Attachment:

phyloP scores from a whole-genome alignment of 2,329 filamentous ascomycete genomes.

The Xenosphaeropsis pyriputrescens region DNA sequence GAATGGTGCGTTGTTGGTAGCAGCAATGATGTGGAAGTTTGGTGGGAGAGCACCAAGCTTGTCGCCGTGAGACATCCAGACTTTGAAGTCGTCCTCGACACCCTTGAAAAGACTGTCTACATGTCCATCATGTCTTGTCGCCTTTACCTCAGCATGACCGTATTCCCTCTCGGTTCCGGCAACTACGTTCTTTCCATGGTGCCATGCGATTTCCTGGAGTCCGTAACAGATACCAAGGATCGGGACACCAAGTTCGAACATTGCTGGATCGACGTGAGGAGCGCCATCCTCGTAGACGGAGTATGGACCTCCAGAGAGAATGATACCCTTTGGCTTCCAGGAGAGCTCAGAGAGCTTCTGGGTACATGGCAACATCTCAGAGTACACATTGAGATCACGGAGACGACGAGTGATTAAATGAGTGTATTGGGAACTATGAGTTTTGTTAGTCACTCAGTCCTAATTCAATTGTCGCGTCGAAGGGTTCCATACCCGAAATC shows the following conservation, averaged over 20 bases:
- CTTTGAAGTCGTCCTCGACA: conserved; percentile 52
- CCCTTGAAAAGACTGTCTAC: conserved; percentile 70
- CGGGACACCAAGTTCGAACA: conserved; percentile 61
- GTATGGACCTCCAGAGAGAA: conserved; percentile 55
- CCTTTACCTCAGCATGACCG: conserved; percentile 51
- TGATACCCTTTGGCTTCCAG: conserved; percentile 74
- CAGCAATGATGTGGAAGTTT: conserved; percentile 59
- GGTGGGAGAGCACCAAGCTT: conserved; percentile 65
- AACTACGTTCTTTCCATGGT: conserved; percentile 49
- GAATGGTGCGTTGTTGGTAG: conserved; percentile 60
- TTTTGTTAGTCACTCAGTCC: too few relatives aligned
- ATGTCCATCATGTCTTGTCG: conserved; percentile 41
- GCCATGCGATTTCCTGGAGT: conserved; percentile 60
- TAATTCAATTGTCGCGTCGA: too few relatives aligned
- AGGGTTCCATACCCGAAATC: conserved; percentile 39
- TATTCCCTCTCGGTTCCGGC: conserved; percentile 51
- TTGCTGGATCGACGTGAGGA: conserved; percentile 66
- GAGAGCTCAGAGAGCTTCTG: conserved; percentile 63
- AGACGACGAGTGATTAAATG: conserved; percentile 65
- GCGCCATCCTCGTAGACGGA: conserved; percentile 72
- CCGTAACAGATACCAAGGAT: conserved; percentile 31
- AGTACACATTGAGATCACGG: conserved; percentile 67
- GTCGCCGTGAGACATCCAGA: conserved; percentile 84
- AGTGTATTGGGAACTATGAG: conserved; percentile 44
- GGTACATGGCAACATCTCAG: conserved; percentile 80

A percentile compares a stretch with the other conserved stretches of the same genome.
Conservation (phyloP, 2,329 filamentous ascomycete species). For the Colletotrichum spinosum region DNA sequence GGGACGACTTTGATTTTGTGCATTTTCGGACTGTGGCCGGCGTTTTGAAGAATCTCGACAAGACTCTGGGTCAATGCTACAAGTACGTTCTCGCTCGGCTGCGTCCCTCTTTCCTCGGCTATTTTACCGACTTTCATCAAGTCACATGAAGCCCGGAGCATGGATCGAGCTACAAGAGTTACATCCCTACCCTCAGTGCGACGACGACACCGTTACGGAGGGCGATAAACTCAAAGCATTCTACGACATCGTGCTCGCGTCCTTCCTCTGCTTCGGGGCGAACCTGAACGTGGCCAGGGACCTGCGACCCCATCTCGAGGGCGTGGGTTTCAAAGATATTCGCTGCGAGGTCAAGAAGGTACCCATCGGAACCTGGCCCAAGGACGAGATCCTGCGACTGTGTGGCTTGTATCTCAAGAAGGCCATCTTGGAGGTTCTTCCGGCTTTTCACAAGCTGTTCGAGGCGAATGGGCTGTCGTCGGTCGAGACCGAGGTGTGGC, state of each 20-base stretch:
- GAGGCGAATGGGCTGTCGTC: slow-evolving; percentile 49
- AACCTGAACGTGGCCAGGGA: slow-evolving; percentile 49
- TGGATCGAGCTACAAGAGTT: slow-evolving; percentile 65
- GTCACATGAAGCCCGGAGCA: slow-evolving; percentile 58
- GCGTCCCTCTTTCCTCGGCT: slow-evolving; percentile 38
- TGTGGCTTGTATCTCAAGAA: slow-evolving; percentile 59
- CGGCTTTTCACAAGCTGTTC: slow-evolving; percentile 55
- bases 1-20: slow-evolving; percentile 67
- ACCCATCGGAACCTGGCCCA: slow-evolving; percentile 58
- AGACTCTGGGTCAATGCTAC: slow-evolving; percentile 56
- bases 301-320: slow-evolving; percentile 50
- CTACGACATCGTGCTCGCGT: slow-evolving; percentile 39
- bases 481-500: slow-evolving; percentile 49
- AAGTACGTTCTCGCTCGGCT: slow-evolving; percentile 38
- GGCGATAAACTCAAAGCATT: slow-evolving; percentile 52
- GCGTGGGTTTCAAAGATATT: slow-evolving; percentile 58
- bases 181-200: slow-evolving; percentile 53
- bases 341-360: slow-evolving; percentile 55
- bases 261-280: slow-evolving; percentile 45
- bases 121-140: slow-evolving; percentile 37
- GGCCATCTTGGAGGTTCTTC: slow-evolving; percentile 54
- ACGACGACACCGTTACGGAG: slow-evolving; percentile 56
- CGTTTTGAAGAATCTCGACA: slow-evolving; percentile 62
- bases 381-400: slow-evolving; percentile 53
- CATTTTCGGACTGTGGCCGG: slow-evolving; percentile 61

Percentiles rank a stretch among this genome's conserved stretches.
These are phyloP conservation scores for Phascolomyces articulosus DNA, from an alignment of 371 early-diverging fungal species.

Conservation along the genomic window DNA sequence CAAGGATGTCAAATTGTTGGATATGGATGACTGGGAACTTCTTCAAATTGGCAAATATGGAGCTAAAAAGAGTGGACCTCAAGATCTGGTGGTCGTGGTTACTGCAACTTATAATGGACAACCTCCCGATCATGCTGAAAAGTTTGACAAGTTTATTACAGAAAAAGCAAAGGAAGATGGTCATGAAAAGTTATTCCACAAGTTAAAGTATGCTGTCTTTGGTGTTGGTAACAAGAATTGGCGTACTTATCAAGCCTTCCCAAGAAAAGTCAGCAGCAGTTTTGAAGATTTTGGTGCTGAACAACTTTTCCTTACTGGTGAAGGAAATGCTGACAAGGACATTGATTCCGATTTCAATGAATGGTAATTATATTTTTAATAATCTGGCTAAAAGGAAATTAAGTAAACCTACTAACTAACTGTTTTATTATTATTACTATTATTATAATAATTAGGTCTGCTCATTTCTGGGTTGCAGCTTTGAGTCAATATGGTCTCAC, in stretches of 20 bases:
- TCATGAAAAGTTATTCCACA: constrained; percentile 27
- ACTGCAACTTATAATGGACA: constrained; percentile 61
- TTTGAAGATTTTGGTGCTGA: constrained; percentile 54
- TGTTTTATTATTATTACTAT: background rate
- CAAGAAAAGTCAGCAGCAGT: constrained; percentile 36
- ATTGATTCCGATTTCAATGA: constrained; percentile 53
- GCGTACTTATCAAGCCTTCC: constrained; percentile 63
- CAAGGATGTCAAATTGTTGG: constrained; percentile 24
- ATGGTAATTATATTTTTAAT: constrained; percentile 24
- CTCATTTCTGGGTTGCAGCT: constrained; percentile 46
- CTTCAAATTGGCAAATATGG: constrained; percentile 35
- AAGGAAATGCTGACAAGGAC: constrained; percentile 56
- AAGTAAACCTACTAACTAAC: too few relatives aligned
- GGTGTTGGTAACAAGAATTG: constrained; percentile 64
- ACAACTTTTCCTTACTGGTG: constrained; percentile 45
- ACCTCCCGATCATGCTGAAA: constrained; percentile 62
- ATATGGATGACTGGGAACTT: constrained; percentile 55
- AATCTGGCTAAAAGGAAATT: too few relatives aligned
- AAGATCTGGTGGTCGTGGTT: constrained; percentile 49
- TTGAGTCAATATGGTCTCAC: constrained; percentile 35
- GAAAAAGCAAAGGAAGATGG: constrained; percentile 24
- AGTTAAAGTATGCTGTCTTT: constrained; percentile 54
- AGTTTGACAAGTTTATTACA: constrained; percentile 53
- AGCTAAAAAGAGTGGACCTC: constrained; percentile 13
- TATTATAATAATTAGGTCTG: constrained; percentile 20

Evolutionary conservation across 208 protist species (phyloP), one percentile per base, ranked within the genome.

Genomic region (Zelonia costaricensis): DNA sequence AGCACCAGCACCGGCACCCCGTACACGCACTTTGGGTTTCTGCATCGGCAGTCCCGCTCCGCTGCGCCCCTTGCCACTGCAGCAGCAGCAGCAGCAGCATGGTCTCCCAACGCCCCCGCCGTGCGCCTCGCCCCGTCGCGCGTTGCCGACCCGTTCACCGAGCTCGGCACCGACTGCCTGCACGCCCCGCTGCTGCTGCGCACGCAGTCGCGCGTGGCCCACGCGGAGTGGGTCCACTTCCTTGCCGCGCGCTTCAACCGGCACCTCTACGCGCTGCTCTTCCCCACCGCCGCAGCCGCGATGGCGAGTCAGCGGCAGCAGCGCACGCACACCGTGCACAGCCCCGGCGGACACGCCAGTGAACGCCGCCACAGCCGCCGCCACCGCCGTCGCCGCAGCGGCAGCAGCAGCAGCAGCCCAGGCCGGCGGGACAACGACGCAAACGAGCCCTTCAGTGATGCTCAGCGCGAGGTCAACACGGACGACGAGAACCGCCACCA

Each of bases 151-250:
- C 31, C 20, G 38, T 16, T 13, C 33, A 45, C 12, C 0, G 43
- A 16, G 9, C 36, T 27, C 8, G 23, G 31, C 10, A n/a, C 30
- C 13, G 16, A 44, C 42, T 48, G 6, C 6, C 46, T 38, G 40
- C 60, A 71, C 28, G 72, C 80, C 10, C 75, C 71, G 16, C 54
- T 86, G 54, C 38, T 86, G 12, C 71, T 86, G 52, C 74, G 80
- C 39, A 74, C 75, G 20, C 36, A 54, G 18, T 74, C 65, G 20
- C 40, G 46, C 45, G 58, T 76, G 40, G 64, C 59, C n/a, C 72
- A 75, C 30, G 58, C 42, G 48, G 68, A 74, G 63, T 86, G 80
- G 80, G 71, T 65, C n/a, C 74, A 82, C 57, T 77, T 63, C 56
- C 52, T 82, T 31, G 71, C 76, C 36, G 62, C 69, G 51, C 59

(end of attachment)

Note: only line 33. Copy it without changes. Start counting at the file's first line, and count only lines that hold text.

- GTCACATGAAGCCCGGAGCA: slow-evolving; percentile 58